Cliff Sproule, Australia's new team manager replacing Harry Hopman, hopes to get his athletes back into the groove at Forest Hills. The Australians are loaded with talent, from Cooper and Fraser down to Queenslanders Mai Anderson and Roy Emerson, but they still haven't a big player to compare with Hoad or Rosewall.
Other internationalists expected to be on hand are Wimbledon semifinalist Sven Davidson of Sweden; mustachioed Dane Kurt Nielsen, winner of the U.S. Indoor title; Luis Ayala of Chile, who beat Ham Richardson at Wimbledon; Ramanathan Krishnan, the stouthearted Indian; Davies and Robert Wilson of England; Kosei Kamo of Japan; and Iyo Pimental of Venezuela. None of these is apt to win, but all will add to the excitement and testing qualities of the tournament.
Savitt, the stoop-shouldered oil man who covers the court like a big bear and has one of the best backcourt games in the world, probably is the player to beat for the U.S. title—unless he finds his work ties him to his Park Avenue office. Seixas at 34 is superbly conditioned and determined, a man who gets more out of his game than any other and is always a threat. Richardson, whose progress has been slowed by his studies as a Rhodes scholar at Oxford, is whipping into prime shape. The American in Paris, Budge Patty, will show his talents to the home folks for the first time in five years. Experience and court savvy may bring these campaigners through, but because they all have their future be hind them most attention will be focused on the game's new crop.
Who is the boy who is to rescue America's sagging tennis prestige and bring it back to its once-dominant position? Any day now such a personality will explode out of the green of Forest Hills' turf, and all are hoping this may be the year.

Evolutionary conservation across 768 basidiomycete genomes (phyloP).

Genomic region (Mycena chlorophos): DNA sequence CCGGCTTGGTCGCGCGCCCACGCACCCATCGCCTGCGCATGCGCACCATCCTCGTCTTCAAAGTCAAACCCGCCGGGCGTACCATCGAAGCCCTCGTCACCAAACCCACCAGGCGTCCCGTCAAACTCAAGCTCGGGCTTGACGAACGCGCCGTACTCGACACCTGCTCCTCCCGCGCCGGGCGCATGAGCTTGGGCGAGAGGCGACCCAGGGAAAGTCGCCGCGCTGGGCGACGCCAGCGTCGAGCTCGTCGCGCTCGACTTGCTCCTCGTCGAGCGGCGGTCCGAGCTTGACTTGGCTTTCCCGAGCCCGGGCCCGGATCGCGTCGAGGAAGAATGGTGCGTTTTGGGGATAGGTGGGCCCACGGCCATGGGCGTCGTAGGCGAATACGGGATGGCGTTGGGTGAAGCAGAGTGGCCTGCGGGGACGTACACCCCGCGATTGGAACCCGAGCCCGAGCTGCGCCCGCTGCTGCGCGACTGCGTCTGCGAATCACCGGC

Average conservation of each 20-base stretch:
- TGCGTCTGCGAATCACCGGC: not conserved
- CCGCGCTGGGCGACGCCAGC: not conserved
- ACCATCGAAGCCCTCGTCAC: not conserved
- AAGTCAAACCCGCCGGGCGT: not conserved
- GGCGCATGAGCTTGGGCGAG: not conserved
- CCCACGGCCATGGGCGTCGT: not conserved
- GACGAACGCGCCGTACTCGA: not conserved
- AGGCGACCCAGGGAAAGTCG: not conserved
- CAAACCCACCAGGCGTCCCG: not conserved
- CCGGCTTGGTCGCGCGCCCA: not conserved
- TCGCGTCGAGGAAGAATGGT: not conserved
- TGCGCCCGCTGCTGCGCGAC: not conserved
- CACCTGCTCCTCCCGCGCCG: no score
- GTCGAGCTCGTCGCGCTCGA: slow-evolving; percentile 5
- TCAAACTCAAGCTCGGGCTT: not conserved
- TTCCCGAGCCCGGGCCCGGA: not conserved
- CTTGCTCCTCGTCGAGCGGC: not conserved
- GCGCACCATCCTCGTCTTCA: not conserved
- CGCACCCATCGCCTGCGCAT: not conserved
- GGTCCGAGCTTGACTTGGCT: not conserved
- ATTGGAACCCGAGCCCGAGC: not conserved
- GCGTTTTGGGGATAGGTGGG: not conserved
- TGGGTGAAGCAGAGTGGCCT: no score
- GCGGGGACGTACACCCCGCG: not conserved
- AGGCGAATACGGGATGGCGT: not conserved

It may be Mike Green. This firm-jawed youth from Miami, now 20, reminds me a lot of Jack Kramer at the same stage. He has a fine game, but he has been erratic and unsure of himself. He found his game at Newport, erasing Roy Emerson of Australia and Don Dell, the conqueror of Cooper, to gain the semifinals—where he lost to Mike Davies, Britain's No. 1 player.
It may be Ronald Holmberg of Brooklyn. This towering youngster with flaxen hair has all the big weapons for greatness. He has the size and he has the power. And he has exceptional court sense. But he moves slowly and seems to have failed to catch fire. At Newport last month he played brilliantly, however, winning the first two sets from eventual winner Mike Davies before bowing.
It may be 17-year-old Earl Buchholz. Here is another teen-ager with great potential (see below). There are others, particularly Chuck McKinley, 16, who reminds me of Rosewall at the same age, and Chris Crawford, 18, who is loaded with strokes but must learn to hit them in.
When the young tennis men of America are measured these days there is inevitably the lame excuse: they haven't any bad losses. I'd like to see another answer at Forest Hills this year, and it would go something like this: they beat so-and-so. Let's accent the positive.